Matthews told Germaine that after the war, the entire family had moved to Akron, Ohio, to work in the rubber plants. She was born after the war, but remembers her family talking about what a handsome man Earl had been and how he had a very outgoing personality, like his surviving brother. Matthews mother was Earl’s sister. She said the family had hung Earl’s picture in the living room and she even had a photograph made in 1952 of the entire family gathered around Earl’s picture. Remembering that one of the main things Hilgen had been seeking was a photograph, Germaine quickly asked Matthews if the photograph survived. Remarkably, the photo had, and Matthews quickly emailed a copy to Germaine. It was not the typical tiny black and white picture soldiers usually made in World War II. This one was a color picture made by a professional photographer.
Another remarkable coincidence was that Matthews had just had her DNA test done at the beginning of Hilgen’s search. If the search had been done any earlier, the searchers might not have found Matthews. Soon, Hilgen had the photograph he had been seeking and also information from Matthews that her uncle had died in an accident when he was hit by a truck in October 1944.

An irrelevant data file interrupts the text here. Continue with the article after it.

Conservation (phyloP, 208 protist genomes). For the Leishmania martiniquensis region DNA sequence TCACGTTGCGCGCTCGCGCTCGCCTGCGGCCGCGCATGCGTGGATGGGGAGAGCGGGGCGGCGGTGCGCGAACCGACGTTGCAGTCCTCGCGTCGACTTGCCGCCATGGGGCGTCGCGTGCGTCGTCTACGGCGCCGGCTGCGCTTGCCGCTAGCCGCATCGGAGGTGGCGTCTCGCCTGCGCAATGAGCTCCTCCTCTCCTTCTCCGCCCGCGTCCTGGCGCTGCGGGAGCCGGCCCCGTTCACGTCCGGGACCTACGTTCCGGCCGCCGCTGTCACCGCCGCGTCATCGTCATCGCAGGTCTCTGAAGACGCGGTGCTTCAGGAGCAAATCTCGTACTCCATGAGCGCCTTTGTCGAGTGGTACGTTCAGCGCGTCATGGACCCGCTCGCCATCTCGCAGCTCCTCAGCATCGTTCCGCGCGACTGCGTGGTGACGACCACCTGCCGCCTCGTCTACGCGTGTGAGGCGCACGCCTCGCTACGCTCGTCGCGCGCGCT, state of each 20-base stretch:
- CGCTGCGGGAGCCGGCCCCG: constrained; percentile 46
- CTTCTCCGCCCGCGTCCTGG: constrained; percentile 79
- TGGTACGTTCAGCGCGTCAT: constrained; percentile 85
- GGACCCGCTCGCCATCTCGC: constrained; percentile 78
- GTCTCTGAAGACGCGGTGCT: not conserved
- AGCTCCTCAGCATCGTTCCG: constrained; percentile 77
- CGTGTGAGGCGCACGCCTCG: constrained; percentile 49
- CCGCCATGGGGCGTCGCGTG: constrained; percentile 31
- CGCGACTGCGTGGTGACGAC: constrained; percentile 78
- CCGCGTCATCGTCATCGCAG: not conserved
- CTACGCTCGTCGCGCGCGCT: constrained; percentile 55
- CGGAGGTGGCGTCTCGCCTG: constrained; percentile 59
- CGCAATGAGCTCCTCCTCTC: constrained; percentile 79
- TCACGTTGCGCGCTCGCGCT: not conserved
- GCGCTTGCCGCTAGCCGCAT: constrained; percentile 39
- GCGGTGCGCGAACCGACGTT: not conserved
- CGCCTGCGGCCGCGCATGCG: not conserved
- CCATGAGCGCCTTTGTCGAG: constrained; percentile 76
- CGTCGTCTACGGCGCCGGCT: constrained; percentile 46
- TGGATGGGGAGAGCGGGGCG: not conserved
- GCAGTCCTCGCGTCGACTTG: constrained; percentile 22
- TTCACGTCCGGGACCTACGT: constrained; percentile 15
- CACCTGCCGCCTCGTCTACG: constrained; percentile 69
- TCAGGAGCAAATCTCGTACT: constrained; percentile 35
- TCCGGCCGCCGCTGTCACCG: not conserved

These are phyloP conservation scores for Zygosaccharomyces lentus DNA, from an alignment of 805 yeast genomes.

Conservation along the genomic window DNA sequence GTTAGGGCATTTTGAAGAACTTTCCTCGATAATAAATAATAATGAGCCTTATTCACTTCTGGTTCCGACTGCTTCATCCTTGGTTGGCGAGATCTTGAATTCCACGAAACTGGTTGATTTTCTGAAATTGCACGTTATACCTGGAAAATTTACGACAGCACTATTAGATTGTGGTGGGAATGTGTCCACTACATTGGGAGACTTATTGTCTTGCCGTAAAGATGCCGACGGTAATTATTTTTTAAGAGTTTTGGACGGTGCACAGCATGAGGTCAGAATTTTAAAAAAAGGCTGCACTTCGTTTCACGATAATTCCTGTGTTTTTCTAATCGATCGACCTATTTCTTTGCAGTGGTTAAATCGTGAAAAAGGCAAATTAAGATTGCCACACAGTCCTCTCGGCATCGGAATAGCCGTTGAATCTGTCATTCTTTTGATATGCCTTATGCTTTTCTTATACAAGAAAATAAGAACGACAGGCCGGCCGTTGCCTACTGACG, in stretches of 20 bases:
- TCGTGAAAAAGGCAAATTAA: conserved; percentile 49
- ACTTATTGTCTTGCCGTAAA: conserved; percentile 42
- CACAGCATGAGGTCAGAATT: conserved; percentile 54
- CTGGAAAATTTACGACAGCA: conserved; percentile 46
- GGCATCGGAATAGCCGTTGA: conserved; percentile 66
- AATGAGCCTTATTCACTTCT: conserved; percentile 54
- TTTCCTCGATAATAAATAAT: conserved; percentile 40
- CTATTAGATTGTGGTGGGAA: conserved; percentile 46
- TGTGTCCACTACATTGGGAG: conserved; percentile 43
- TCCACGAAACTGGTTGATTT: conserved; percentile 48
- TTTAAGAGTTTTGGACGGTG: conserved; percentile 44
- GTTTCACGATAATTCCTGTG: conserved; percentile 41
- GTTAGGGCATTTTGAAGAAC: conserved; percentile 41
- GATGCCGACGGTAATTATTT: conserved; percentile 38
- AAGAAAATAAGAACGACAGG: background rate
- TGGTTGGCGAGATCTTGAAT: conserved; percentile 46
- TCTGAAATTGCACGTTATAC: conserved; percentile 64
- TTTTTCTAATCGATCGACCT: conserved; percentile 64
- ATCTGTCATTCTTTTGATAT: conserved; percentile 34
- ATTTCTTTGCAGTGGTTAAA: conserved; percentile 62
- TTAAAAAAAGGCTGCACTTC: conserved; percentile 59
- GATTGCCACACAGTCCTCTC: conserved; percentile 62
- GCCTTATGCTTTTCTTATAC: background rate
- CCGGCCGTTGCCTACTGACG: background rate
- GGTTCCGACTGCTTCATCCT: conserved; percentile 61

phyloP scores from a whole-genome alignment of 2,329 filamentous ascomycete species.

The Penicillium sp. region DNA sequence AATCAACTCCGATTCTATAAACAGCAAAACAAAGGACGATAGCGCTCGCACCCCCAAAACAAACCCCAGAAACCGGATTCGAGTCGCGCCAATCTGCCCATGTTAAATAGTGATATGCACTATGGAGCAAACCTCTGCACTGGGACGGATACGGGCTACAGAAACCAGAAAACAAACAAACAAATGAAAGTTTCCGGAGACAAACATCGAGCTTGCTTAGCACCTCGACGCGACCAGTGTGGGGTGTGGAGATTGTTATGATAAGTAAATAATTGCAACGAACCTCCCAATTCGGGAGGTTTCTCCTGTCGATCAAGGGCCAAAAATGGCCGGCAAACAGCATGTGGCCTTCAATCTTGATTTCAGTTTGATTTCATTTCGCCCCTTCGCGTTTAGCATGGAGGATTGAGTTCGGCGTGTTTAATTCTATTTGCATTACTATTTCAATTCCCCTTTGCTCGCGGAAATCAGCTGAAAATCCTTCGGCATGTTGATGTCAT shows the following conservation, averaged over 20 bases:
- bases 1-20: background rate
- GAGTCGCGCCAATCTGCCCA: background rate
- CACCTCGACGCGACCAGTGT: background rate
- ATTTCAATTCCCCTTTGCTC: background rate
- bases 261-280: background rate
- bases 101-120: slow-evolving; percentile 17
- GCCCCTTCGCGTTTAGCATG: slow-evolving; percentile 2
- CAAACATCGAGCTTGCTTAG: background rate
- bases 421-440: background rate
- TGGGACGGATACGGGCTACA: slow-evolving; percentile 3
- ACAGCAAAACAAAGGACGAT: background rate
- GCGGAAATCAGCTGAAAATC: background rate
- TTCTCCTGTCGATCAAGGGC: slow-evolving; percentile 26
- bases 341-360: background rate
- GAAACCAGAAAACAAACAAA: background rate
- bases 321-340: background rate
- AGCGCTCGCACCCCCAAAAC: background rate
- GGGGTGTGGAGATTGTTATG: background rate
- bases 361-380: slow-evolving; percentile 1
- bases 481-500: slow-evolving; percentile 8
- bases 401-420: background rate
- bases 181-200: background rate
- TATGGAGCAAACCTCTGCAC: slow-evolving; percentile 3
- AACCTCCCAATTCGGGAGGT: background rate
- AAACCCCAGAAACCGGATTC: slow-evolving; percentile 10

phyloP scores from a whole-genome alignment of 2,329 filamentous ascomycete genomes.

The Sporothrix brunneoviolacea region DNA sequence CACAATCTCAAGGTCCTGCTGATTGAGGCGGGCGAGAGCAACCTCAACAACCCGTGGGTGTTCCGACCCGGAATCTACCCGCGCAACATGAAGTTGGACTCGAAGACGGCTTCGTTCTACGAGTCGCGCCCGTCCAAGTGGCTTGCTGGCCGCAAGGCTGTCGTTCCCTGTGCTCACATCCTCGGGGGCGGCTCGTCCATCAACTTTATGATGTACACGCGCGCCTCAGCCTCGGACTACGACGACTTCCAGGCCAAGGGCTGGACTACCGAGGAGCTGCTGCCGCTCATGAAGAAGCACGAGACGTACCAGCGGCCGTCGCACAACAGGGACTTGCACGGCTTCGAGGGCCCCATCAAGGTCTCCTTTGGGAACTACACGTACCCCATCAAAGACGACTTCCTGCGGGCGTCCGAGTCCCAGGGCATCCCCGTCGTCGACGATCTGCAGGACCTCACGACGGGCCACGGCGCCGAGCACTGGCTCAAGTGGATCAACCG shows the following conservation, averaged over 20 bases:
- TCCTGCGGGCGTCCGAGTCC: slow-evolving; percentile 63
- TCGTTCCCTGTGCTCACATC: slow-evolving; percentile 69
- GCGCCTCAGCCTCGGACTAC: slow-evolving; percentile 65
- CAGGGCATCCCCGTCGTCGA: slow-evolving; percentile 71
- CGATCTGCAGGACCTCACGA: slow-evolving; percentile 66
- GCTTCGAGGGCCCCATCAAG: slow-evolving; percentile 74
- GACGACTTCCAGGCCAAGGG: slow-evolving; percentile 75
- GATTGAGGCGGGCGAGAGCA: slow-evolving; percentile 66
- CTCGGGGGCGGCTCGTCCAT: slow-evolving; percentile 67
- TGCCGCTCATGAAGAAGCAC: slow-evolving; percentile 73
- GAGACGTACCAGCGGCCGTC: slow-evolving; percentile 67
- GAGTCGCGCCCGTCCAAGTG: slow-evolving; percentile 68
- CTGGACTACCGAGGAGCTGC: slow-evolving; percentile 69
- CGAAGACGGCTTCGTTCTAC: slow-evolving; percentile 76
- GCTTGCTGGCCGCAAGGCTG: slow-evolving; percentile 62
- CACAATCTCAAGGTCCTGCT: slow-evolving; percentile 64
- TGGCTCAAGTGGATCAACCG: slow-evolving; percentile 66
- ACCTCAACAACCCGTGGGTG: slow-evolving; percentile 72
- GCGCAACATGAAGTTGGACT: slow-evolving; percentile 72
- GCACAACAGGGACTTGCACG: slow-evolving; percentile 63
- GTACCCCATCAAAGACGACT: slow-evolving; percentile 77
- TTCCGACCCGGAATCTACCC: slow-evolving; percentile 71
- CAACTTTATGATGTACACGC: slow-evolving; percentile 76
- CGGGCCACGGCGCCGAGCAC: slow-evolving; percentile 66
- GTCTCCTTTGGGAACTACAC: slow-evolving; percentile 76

Cooke’s photograph is now displayed in Hilgen’s home, along with two other World War II American soldiers he has adopted. He said they “are now a part of our family. My children know and talk about them and my wife Wendy and I think it’s a very honorable thing to keep the spirits alive of the men who fell for our freedom.”
Hilgen said his family celebrated Christmas Eve with a candle ceremony at the Canadian War Cemetery in Groesbeek, near their home. “All 2,617 graves got a candle and were lit by grownups and children. Our children also put some candles at Canadian graves and more than 600 people showed up.”
Earl Cooke may be buried thousands of miles from his home, but the Hilgen Family will make sure it has flowers and an American flag on Memorial Day and other times during the year.
Photo contributed by Judy Matthews